Did we want to just cash out and move on? Which owners wanted to stay in business? We had four owners at the time; my father, my uncle, myself and a CEO who had only moved to New Orleans less than a year before the hurricane. Fortunately, everyone was of the same mindset. We decided that we all wanted to come back and be part of a better New Orleans.
The next step was to figure out personnel. Our big questions were: Who would return? Would we pay them? How long until we could be back in business? What condition was the business in? We were getting mixed information, someone said our store was on fire while another told us it was okay. It took several more days to determine that the store was relatively unharmed. We verified that our building would be secure. Our friends who owned the hotels on either side would use their private security to guard the store.
Due to the state of the city and some damage to my home, my wife and three middle school children stayed in Dallas for six months while I returned home to rebuild. This meant I was traveling every other weekend to visit my family.
How did you begin to re-group the business?
We began contacting all of our employees, this actually took an entire week. We told them that we were planning to open in five weeks or so and asked if they were going to return to the store to work. If they wanted to return, we promised them full pay for the time that we were closed. The deal would be that they would continue to receive their paycheck every two weeks, but it would be for 3/4 of their usual pay. If they were back when we opened, we would give them the remaining 1/4 backpay. This was an option due to our great, long term relationship with our bank, who agreed to cover us.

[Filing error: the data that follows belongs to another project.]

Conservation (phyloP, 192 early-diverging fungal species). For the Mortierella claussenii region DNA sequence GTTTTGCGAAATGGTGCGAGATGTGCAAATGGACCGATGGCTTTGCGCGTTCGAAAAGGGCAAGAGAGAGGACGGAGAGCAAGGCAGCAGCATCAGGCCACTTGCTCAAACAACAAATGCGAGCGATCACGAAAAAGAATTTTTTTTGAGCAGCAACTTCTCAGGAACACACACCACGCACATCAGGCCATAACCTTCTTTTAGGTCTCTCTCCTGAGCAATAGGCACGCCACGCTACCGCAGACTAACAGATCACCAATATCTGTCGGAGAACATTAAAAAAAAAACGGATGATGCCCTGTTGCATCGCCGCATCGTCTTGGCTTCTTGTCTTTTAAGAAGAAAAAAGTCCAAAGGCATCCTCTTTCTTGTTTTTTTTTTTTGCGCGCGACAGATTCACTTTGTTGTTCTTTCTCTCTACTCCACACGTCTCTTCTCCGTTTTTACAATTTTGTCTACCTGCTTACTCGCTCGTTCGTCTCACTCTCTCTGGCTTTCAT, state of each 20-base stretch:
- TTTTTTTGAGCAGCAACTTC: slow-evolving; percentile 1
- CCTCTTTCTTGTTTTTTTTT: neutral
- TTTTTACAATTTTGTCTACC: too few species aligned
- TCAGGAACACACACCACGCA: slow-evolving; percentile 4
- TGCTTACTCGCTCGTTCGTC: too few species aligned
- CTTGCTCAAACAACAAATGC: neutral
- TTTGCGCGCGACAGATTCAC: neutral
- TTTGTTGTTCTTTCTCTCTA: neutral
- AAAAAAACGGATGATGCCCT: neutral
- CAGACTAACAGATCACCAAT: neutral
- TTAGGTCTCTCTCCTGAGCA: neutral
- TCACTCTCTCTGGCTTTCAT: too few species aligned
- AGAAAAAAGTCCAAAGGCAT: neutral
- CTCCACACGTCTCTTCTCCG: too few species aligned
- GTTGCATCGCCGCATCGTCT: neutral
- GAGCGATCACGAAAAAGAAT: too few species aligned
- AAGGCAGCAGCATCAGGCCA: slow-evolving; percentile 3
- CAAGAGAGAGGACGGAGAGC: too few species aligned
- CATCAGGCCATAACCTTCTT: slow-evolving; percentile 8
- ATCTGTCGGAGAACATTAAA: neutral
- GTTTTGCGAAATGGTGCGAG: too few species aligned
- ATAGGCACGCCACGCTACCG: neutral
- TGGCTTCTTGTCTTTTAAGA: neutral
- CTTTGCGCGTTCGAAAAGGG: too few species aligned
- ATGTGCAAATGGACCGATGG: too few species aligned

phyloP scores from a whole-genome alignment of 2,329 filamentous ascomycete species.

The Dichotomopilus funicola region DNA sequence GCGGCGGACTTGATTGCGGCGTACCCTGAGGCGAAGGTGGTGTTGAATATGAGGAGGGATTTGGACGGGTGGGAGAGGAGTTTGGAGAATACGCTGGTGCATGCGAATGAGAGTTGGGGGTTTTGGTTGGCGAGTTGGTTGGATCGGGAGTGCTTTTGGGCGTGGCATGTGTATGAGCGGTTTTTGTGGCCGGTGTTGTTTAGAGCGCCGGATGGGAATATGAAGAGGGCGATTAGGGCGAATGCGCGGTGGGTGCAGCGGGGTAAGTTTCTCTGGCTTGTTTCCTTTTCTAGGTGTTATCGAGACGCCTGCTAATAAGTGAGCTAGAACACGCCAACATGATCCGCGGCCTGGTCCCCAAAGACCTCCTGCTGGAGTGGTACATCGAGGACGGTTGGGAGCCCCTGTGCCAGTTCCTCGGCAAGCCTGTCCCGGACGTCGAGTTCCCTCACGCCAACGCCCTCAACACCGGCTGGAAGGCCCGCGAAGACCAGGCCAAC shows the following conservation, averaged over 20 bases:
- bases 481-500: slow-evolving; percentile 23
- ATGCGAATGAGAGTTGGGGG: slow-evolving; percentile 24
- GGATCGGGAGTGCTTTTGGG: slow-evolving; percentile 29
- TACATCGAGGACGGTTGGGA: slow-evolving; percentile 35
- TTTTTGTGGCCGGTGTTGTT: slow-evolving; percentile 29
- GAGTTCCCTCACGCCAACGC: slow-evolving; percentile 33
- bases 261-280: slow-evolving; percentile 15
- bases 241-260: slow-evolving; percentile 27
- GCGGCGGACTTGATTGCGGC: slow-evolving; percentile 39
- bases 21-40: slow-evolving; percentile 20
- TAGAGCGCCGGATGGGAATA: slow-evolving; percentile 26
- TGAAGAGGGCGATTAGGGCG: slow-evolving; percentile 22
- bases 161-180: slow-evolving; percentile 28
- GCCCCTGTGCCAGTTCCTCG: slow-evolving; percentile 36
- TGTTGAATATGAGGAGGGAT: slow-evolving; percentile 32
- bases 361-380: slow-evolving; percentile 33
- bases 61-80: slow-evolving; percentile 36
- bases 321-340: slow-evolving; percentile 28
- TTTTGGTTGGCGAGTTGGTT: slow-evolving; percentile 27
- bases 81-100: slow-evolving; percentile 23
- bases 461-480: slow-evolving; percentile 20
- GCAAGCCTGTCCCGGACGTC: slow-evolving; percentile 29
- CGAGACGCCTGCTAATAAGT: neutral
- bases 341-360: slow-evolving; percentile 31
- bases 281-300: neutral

Next, we began contacting our vendors. When we finally got the logistics together and our contractor was back in town, we began fixing up the store. Because customers had lost everything, we began selling clothes to them before we officially opened. There was a cement slab on the floor, drywall cut out four feet from the floor all the way around the store, it didn't matter, people needed clothes. For the entire season, we sold everything in the store at 30 percent retail price because it was the right thing to do.
The key about being a family business and rebuilding from a disaster is the relationships; not just with the family but the extended family of employees, vendors and business partners. The family atmosphere creates an environment that helps you develop these relationships with others that are not based solely on monetary or contractual reasons.